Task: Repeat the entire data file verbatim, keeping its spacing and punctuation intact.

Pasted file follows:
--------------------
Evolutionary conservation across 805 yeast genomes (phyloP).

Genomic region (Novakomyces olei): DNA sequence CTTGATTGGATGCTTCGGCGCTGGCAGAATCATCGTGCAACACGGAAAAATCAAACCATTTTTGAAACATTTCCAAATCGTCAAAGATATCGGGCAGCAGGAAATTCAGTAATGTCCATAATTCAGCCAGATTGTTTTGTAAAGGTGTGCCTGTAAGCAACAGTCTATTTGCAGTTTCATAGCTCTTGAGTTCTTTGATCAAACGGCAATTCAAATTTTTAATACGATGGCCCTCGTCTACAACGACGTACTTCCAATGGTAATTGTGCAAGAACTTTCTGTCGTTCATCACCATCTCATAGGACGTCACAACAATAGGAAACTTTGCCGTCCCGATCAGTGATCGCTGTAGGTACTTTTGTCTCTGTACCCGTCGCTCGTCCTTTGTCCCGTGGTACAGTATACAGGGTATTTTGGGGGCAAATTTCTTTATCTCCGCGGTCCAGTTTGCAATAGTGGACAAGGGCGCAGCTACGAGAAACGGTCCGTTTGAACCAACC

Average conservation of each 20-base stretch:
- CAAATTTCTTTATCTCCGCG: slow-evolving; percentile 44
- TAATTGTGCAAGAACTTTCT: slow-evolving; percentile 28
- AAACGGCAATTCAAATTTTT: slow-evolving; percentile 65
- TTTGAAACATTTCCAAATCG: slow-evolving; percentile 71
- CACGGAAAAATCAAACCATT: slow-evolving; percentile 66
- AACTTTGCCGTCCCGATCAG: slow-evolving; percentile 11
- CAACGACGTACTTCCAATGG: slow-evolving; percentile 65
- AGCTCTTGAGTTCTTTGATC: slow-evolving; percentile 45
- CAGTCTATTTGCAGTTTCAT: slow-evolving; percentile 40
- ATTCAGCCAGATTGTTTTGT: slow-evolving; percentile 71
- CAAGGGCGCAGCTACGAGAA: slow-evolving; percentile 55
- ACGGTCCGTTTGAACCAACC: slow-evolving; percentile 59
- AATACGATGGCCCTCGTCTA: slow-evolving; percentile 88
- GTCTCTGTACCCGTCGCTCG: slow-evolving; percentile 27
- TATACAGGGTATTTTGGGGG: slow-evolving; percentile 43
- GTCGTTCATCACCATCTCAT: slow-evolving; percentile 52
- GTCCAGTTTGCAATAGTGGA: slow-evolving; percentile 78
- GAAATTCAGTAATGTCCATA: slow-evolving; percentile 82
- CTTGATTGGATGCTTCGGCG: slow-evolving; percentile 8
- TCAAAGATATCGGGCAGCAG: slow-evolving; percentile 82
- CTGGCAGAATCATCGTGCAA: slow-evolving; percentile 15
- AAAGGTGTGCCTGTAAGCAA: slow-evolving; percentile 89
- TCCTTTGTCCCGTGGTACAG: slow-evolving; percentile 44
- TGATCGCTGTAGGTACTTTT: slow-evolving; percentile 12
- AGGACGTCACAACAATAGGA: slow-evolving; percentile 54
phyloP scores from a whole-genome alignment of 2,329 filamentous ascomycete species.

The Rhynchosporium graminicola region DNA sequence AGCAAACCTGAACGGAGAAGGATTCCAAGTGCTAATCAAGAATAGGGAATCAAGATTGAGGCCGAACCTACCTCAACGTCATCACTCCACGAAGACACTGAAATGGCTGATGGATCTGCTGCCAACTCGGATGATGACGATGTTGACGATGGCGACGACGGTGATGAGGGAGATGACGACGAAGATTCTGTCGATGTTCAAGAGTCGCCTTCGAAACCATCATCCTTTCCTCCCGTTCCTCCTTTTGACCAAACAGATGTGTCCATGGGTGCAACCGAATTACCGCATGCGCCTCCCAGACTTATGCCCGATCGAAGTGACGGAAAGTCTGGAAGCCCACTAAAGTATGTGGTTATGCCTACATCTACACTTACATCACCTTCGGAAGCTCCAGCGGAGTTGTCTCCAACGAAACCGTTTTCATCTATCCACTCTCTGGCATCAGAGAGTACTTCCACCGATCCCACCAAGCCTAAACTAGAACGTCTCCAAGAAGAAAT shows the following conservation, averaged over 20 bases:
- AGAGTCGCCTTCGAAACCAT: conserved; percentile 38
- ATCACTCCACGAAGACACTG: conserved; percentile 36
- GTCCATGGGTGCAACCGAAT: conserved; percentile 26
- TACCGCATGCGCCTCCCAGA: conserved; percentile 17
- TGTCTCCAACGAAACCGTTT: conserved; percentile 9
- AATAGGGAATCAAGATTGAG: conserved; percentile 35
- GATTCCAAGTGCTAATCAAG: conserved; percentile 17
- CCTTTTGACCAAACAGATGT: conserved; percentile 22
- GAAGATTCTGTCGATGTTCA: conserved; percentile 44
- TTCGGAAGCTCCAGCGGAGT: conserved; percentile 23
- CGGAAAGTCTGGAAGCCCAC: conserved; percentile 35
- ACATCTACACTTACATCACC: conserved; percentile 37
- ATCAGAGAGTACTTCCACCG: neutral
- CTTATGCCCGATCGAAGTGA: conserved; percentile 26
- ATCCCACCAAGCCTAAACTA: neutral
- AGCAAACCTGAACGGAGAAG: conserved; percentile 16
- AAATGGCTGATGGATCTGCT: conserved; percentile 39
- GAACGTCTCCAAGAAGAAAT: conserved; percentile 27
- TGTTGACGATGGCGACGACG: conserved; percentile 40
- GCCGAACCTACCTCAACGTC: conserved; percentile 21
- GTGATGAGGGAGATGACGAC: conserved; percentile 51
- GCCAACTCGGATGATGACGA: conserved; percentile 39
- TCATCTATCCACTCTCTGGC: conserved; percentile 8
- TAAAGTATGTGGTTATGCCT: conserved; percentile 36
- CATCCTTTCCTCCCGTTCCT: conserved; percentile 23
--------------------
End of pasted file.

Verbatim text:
Evolutionary conservation across 805 yeast genomes (phyloP).

Genomic region (Novakomyces olei): DNA sequence CTTGATTGGATGCTTCGGCGCTGGCAGAATCATCGTGCAACACGGAAAAATCAAACCATTTTTGAAACATTTCCAAATCGTCAAAGATATCGGGCAGCAGGAAATTCAGTAATGTCCATAATTCAGCCAGATTGTTTTGTAAAGGTGTGCCTGTAAGCAACAGTCTATTTGCAGTTTCATAGCTCTTGAGTTCTTTGATCAAACGGCAATTCAAATTTTTAATACGATGGCCCTCGTCTACAACGACGTACTTCCAATGGTAATTGTGCAAGAACTTTCTGTCGTTCATCACCATCTCATAGGACGTCACAACAATAGGAAACTTTGCCGTCCCGATCAGTGATCGCTGTAGGTACTTTTGTCTCTGTACCCGTCGCTCGTCCTTTGTCCCGTGGTACAGTATACAGGGTATTTTGGGGGCAAATTTCTTTATCTCCGCGGTCCAGTTTGCAATAGTGGACAAGGGCGCAGCTACGAGAAACGGTCCGTTTGAACCAACC

Average conservation of each 20-base stretch:
- CAAATTTCTTTATCTCCGCG: slow-evolving; percentile 44
- TAATTGTGCAAGAACTTTCT: slow-evolving; percentile 28
- AAACGGCAATTCAAATTTTT: slow-evolving; percentile 65
- TTTGAAACATTTCCAAATCG: slow-evolving; percentile 71
- CACGGAAAAATCAAACCATT: slow-evolving; percentile 66
- AACTTTGCCGTCCCGATCAG: slow-evolving; percentile 11
- CAACGACGTACTTCCAATGG: slow-evolving; percentile 65
- AGCTCTTGAGTTCTTTGATC: slow-evolving; percentile 45
- CAGTCTATTTGCAGTTTCAT: slow-evolving; percentile 40
- ATTCAGCCAGATTGTTTTGT: slow-evolving; percentile 71
- CAAGGGCGCAGCTACGAGAA: slow-evolving; percentile 55
- ACGGTCCGTTTGAACCAACC: slow-evolving; percentile 59
- AATACGATGGCCCTCGTCTA: slow-evolving; percentile 88
- GTCTCTGTACCCGTCGCTCG: slow-evolving; percentile 27
- TATACAGGGTATTTTGGGGG: slow-evolving; percentile 43
- GTCGTTCATCACCATCTCAT: slow-evolving; percentile 52
- GTCCAGTTTGCAATAGTGGA: slow-evolving; percentile 78
- GAAATTCAGTAATGTCCATA: slow-evolving; percentile 82
- CTTGATTGGATGCTTCGGCG: slow-evolving; percentile 8
- TCAAAGATATCGGGCAGCAG: slow-evolving; percentile 82
- CTGGCAGAATCATCGTGCAA: slow-evolving; percentile 15
- AAAGGTGTGCCTGTAAGCAA: slow-evolving; percentile 89
- TCCTTTGTCCCGTGGTACAG: slow-evolving; percentile 44
- TGATCGCTGTAGGTACTTTT: slow-evolving; percentile 12
- AGGACGTCACAACAATAGGA: slow-evolving; percentile 54
phyloP scores from a whole-genome alignment of 2,329 filamentous ascomycete species.

The Rhynchosporium graminicola region DNA sequence AGCAAACCTGAACGGAGAAGGATTCCAAGTGCTAATCAAGAATAGGGAATCAAGATTGAGGCCGAACCTACCTCAACGTCATCACTCCACGAAGACACTGAAATGGCTGATGGATCTGCTGCCAACTCGGATGATGACGATGTTGACGATGGCGACGACGGTGATGAGGGAGATGACGACGAAGATTCTGTCGATGTTCAAGAGTCGCCTTCGAAACCATCATCCTTTCCTCCCGTTCCTCCTTTTGACCAAACAGATGTGTCCATGGGTGCAACCGAATTACCGCATGCGCCTCCCAGACTTATGCCCGATCGAAGTGACGGAAAGTCTGGAAGCCCACTAAAGTATGTGGTTATGCCTACATCTACACTTACATCACCTTCGGAAGCTCCAGCGGAGTTGTCTCCAACGAAACCGTTTTCATCTATCCACTCTCTGGCATCAGAGAGTACTTCCACCGATCCCACCAAGCCTAAACTAGAACGTCTCCAAGAAGAAAT shows the following conservation, averaged over 20 bases:
- AGAGTCGCCTTCGAAACCAT: conserved; percentile 38
- ATCACTCCACGAAGACACTG: conserved; percentile 36
- GTCCATGGGTGCAACCGAAT: conserved; percentile 26
- TACCGCATGCGCCTCCCAGA: conserved; percentile 17
- TGTCTCCAACGAAACCGTTT: conserved; percentile 9
- AATAGGGAATCAAGATTGAG: conserved; percentile 35
- GATTCCAAGTGCTAATCAAG: conserved; percentile 17
- CCTTTTGACCAAACAGATGT: conserved; percentile 22
- GAAGATTCTGTCGATGTTCA: conserved; percentile 44
- TTCGGAAGCTCCAGCGGAGT: conserved; percentile 23
- CGGAAAGTCTGGAAGCCCAC: conserved; percentile 35
- ACATCTACACTTACATCACC: conserved; percentile 37
- ATCAGAGAGTACTTCCACCG: neutral
- CTTATGCCCGATCGAAGTGA: conserved; percentile 26
- ATCCCACCAAGCCTAAACTA: neutral
- AGCAAACCTGAACGGAGAAG: conserved; percentile 16
- AAATGGCTGATGGATCTGCT: conserved; percentile 39
- GAACGTCTCCAAGAAGAAAT: conserved; percentile 27
- TGTTGACGATGGCGACGACG: conserved; percentile 40
- GCCGAACCTACCTCAACGTC: conserved; percentile 21
- GTGATGAGGGAGATGACGAC: conserved; percentile 51
- GCCAACTCGGATGATGACGA: conserved; percentile 39
- TCATCTATCCACTCTCTGGC: conserved; percentile 8
- TAAAGTATGTGGTTATGCCT: conserved; percentile 36
- CATCCTTTCCTCCCGTTCCT: conserved; percentile 23